The truth about Ahmadinejad

Tehran – Outgoing Iranian President Mahmoud Ahmadinejad has been treated like a pariah by the West, but is he a genuinely bad guy, or simply misunderstood?

In March 2007, 15 Royal Navy personnel strayed into Iranian waters where their boat, HMS Cardiff, was seized by the Iranian Navy. On April 4, they were released by order of then President Ahmadinejad, as “a gift” to the British people.This was clearly an olive branch; at that time, relations between Iran and the West generally were cool, to put it mildly.
Contrast this noble behaviour by our “enemy” with the calculated act of mass murder perpetrated by the Israeli Government – a “friendly” nation – in the Flotilla Massacre three and a half years later.
A close examination of Iranian foreign policy during the tenure of President Ahmadinejad shows no belligerence towards the West, although it does show a consistent pattern of fabrication by his and Iran’s enemies, the crowning lie of which was his claim that Iran would “wipe Israel off the map”.
A number of sovereign nations have developed nuclear weapons, including rising super-power China, belligerents India and Pakistan, Israel, and most of all the United States, the only country that has ever used them in anger. If America can have “the bomb”, surely any nation can. Not Iran, apparently. In fact, Iran is not to be permitted to develop anything in the nuclear field.
Facing this mindset, and at times veiled and not so veiled threats to strike at his country, Ahmadinejad kept his cool. On accepting an invitation to speak at Columbia University, he was treated like a pariah instead of being afforded the courtesy an ordinary foreigner should have received. At times the denunciation of the then President and his country has been hysterical.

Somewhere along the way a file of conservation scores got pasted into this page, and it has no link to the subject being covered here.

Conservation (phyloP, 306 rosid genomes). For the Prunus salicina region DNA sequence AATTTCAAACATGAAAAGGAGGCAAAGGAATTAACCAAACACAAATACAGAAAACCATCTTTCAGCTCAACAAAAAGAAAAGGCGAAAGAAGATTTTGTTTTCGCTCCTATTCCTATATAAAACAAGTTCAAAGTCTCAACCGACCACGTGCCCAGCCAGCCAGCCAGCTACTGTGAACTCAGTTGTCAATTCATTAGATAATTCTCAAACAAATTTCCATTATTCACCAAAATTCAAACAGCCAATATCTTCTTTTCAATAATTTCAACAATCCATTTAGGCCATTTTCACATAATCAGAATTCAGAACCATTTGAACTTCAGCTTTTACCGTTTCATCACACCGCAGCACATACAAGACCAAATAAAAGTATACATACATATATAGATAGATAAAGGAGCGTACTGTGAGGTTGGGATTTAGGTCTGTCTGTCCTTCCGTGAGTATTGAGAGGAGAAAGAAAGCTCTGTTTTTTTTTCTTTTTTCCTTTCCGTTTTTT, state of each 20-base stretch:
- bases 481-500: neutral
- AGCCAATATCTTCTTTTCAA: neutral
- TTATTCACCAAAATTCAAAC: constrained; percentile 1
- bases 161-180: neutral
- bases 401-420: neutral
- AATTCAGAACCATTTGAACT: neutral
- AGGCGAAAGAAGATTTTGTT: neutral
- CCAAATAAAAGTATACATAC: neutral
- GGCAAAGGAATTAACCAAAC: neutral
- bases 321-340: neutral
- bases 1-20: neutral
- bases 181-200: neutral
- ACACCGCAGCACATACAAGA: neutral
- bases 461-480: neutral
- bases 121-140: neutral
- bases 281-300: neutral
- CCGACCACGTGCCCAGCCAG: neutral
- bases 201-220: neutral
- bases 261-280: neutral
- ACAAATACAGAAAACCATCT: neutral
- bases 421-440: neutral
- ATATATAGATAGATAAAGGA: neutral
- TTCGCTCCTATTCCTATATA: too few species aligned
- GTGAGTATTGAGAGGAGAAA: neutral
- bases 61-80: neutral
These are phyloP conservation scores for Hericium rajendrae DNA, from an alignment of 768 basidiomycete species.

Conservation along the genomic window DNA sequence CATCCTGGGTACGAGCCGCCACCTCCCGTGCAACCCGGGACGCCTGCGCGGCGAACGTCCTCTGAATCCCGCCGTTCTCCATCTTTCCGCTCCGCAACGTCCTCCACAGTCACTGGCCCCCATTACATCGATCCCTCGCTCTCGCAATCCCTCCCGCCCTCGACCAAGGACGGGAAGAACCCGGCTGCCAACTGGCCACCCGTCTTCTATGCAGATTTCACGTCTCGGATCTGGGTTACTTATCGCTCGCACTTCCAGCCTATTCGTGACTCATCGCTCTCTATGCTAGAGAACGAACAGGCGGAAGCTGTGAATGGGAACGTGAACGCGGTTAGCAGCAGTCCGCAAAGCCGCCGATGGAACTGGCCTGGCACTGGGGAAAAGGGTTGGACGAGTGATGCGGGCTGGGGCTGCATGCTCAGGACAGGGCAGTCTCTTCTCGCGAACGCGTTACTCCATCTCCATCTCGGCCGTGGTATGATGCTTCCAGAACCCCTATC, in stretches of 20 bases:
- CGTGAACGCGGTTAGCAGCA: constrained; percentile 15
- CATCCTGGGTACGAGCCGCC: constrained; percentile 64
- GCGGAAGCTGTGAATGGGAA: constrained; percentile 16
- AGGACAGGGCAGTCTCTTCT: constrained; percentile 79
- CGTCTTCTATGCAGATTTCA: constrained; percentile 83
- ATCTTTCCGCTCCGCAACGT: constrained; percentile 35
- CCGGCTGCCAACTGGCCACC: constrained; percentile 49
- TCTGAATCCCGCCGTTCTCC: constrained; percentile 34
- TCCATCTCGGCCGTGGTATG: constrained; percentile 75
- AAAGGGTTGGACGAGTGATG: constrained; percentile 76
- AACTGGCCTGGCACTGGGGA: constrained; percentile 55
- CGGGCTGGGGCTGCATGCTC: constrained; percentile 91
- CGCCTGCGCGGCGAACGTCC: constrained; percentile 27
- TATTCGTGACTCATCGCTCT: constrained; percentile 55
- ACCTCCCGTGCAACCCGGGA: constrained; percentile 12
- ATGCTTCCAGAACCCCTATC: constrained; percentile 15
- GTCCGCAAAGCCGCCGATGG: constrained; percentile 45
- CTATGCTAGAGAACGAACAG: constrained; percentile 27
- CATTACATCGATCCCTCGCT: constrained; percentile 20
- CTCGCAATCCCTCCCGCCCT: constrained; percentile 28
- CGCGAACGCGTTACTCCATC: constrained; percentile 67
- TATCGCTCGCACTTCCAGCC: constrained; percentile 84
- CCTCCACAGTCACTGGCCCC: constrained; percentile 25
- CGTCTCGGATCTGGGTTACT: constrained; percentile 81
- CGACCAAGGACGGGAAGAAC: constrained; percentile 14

Many Westerners, especially our self-styled elites, don’t like the way Iran conducts its business at home much less abroad, but what business is Iran’s domestic policy of the USA, Britain or anyone else?
Iran is an Islamic Republic, so alcohol is banned. Is that any business of ours? Moslems have a different mentality; there are no drunk drivers on their roads. Earlier this month, the BBC broadcast a documentary which related, inter alia, how a young woman in Manchester had got so drunk that she was raped by not one but two strangers in an alleyway. She had no recollection of one of these assaults, she was so far gone. In Iran this wouldn’t have happened because a) women don’t get drunk, at least not in public, and b) because aggravated rape, when proven, attracts an exemplary sentence which can include whipping or even execution.
The Iranian penal system has been much criticised, but it is not Iran that has locked up men unconvicted indeed uncharged for a decade and more. It is not Iran that uses extraordinary rendition. It is not Iran that is currently at the centre of a storm over warrantless searches and spying on a colossal scale, it is us. What right has the West to attempt to impose its brand of democracy, its brand of freedom on a nation of over 70 million people?
The real crime of Mahmoud Ahmadinejad is that rather than being a Western lapdog he stood up for his country and acted in what he believed was the best interests of Iranians. Whatever he does now he has left office, and whatever scorn and vitriol is poured on him today, he will be judged more kindly by history than many of his contemporaries, including without doubt Tony Blair, George W. Bush and the still in office Binyamin Netanyahu.

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